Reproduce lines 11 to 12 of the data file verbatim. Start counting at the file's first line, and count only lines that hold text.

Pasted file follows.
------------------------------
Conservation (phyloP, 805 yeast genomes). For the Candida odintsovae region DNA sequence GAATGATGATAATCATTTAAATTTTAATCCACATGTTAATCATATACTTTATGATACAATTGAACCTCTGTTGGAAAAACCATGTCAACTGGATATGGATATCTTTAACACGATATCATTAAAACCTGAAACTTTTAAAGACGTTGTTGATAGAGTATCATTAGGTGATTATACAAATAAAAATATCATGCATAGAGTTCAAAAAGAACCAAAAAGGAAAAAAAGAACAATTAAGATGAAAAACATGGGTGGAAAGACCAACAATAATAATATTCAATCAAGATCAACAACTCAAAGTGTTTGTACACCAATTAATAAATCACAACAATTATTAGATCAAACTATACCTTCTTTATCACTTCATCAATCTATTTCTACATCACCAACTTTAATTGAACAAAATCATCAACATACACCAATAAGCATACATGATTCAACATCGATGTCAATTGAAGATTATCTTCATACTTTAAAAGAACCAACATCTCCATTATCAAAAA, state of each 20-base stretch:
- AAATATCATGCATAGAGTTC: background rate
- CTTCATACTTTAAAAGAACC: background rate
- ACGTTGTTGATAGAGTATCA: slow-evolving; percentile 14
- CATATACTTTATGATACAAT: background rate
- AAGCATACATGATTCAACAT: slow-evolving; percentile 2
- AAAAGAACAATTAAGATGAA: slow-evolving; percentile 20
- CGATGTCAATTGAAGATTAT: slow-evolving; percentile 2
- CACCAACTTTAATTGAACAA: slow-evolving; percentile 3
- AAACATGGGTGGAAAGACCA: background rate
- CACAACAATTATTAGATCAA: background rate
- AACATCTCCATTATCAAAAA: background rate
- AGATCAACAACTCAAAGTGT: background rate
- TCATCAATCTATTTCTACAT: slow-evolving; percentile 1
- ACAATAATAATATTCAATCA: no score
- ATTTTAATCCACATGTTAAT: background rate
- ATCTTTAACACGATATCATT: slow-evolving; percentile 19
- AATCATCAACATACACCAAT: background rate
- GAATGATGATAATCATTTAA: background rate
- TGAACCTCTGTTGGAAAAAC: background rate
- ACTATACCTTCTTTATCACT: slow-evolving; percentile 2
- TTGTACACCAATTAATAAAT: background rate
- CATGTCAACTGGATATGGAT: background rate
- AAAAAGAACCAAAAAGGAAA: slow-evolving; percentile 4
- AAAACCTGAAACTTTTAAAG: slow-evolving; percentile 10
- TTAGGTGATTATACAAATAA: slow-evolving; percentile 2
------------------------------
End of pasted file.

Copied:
- CACAACAATTATTAGATCAA: background rate
- AACATCTCCATTATCAAAAA: background rate